Judge: Impose fines on police officers who fail to attend court, revise criminal rules

Justice Frank Seepersad -
Justice Frank Seepersad -

A HIGH COURT judge has again advocated for police officers who breach their authority by failing to attend court cases fixed for trial without a proper reason should be made to “pay fines from their pockets.”

He has also suggested an amendment of the criminal procedure rules to empower magistrates (now district court judges) to impose sanctions when court orders have not been complied with, otherwise, they will remain “a tiger without teeth.”

Justice Frank Seepersad made the call on May 20 when he dismissed the novel claim of a Chaguanas man who challenged a delay in his case at the magistrates’ court after he was held for allegedly driving under the influence.

Stefan Hearn wanted the High Court to give guidance on the application of the criminal procedure rules as it relates to the allotment of resources to cases and repeated adjournments.

Hearn’s trial before Magistrate Rehana Ali had been stayed pending the High Court’s decision on his judicial review claim.

In his lawsuit, Hearn’s attorneys Lee Merry and Kelston Pope contended the magistrate was wrong to grant the prosecution’s request for an adjournment of his trial on October 6, 2023.

They argued the magistrate acted illegally by adjourning his trial. Hearn was charged with the summary offence in July 2020.

A trial date was set for October 6, but when the matter was called, two of the police witnesses were not in attendance, leading to an adjournment to March 2024. He asked that the charge against him be dismissed.

In his ruling, Seepersad said, “If police officers have to pay fines from their pockets when they fail to attend trials, it is likely that non-attendance would become the exception rather than the norm.”

He also acknowledged that the magistrate’s hands were tied and her options limited as it related to the sanctions she could impose for failing to comply with her orders since magistrates, as creatures of statute, were not vested with the latitude of powers of a judge of the Supreme Court.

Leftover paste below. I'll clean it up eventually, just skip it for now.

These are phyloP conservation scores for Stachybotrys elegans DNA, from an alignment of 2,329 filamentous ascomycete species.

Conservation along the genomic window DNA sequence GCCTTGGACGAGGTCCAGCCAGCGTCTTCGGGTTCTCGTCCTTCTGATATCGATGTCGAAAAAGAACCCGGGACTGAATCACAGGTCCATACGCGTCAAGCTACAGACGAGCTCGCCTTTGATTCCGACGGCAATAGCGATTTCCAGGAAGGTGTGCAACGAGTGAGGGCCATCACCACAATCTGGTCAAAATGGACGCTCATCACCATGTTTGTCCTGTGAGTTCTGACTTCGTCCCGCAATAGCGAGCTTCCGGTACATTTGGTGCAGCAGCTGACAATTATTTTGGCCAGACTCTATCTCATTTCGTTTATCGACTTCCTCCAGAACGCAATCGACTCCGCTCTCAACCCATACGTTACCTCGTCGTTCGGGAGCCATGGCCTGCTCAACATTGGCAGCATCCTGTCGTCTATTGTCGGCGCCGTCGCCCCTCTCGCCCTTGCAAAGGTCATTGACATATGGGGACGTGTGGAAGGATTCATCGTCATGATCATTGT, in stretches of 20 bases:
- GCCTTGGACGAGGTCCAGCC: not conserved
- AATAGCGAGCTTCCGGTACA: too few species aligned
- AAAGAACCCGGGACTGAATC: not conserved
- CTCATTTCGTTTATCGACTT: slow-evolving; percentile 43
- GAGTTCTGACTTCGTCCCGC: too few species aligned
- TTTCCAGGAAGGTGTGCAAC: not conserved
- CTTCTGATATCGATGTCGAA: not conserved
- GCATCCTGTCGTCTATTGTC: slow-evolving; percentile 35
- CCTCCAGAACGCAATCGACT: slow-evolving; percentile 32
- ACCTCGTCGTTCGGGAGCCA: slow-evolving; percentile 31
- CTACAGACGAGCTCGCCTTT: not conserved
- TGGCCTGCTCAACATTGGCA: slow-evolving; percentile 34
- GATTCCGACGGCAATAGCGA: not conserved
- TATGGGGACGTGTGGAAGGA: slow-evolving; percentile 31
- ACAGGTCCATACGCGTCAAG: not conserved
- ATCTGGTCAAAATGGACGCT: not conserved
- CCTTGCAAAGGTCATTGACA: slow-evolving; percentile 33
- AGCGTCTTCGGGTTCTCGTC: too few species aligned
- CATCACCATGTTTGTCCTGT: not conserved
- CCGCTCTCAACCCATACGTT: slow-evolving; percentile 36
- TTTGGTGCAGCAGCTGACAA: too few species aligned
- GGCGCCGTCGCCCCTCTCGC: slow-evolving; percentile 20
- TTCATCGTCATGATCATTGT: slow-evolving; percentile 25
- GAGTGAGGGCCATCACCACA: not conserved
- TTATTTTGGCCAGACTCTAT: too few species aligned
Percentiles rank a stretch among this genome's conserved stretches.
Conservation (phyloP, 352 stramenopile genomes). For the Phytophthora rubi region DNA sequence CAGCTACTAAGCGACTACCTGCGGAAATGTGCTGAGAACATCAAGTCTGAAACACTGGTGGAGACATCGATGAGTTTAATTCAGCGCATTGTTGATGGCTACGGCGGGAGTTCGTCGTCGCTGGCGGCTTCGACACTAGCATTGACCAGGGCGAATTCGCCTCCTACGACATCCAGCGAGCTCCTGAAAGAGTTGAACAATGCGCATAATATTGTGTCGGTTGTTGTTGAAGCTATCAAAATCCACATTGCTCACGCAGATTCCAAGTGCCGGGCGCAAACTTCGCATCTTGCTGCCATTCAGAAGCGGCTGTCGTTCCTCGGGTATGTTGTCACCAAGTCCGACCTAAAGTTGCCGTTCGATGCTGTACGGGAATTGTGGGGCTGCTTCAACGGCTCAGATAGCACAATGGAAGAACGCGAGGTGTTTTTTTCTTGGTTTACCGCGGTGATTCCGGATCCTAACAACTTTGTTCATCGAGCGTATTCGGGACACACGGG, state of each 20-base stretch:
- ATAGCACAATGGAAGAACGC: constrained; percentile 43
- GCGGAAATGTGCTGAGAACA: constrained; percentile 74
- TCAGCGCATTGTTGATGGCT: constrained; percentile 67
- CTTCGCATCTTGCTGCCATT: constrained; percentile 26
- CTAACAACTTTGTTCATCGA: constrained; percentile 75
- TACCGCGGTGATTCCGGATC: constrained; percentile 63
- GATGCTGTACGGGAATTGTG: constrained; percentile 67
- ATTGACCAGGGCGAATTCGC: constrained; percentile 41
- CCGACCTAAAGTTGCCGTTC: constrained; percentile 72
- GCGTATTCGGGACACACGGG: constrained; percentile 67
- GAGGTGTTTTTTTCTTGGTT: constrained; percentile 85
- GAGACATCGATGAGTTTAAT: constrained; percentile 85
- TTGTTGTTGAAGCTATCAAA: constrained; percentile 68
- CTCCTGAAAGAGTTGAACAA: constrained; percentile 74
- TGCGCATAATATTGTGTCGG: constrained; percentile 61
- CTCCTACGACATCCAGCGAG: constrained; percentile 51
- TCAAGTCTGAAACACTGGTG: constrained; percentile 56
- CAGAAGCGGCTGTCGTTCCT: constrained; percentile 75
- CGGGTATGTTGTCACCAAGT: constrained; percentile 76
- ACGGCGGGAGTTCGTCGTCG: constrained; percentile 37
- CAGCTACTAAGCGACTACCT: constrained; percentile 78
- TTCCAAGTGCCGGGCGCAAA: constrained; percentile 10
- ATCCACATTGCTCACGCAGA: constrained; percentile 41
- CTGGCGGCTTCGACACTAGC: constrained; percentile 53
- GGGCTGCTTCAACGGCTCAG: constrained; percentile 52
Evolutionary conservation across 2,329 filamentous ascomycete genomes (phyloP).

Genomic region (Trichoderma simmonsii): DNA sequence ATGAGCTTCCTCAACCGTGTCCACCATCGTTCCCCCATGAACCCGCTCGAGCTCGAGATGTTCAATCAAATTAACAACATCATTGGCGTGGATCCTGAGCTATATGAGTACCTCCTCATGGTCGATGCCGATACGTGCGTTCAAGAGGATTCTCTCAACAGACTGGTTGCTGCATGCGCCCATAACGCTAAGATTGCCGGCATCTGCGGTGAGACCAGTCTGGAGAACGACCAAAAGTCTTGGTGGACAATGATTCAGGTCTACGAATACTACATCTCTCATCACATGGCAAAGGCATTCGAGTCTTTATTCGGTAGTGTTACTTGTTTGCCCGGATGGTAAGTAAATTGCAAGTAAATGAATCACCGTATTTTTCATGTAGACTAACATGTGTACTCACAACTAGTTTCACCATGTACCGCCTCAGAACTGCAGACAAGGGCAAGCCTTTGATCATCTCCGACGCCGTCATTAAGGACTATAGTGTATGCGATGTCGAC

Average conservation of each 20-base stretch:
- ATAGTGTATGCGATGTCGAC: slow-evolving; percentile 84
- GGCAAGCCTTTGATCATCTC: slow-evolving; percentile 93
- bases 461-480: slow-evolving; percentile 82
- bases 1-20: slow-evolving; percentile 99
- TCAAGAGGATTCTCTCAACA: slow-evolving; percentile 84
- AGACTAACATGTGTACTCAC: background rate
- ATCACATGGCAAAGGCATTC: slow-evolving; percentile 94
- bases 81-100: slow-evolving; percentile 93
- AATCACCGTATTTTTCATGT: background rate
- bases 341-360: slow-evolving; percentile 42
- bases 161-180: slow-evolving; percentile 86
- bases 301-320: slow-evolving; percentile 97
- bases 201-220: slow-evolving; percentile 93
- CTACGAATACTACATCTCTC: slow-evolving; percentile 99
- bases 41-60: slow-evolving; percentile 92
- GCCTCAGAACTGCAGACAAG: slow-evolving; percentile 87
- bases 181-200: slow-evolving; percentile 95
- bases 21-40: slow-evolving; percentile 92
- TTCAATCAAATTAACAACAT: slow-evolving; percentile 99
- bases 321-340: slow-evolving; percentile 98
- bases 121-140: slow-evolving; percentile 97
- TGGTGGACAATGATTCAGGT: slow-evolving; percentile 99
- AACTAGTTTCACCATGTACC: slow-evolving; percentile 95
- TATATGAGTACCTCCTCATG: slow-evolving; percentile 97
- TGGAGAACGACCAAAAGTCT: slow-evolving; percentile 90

In Hearn’s case, Seepersad said the magistrate did take into account all the relevant considerations before adjourning the case.

“Having reviewed the defendant’s reasons, it is pellucid that she systematically and methodically evaluated all the important and relevant considerations before she elected to adjourn the matter. “Although the defendant did make a few missteps those were not fundamental and cannot lead the court to hold that she acted unreasonably.”

He also said in reviewing the history of the case, previous adjournments were not objected to by Hearn and the covid19 pandemic period when the charge was laid, was a challenging time for the court’s ability to conduct trials.

However, he said, “There can be no doubt that the criminal justice system is not operating as it should.

“The transformation of the criminal justice system and the goal of efficient and timely trials has commenced with the restructuring of the courts, the introduction of the criminal procedure rules and the abolition of preliminary enquires but success will also be dependent upon prudent case management by judicial officers and the co-operation of the prosecution.”

Seepersad was also critical of the excuse given for the absence of the officer who laid the charge.

“It is difficult for this court to understand how an internal police training course could have trumped the complainant’s attendance at a trial.

“Within the TT police service, there is need for urgent reform and transformational change so as to ensure that focused, practical and methodological administrative decisions are effected with respect to the manner in which prosecutions are engaged.”

He also suggested magistrates tighten the reigns on both the prosecution and defence in light of developments in reforming the criminal justice system.

In his ruling, Seepersad dismissed Hearn’s contention that the charge against him did not have an identifiable victim so a refusal to adjourn the matter would not have caused injustice to any party as being “absurd.”

“A car which is improperly managed or controlled becomes a dangerous and deadly weapon and countless persons could be negatively impacted.

“...There are countless families in this republic whose lives were shattered, as their loved ones were killed in accidents which were caused by persons who drove while under the influence of alcohol.

“Consequently, a no-tolerance approach to this type of violation is imperative and the defendant cannot be faulted for the position which was adopted.

“On the facts before this court, no case has been made out which suggests that the defendant acted illegally or in a manner which contravened either provisions of the operative criminal procedure rules or the ethos of same.”

Hearn was fortunate to escape a cost order being made against him as the judge said the matter raised important procedural issues.

Representing the magistrate was Tinuke Gibbons-Glenn.


"Judge: Impose fines on police officers who fail to attend court, revise criminal rules"

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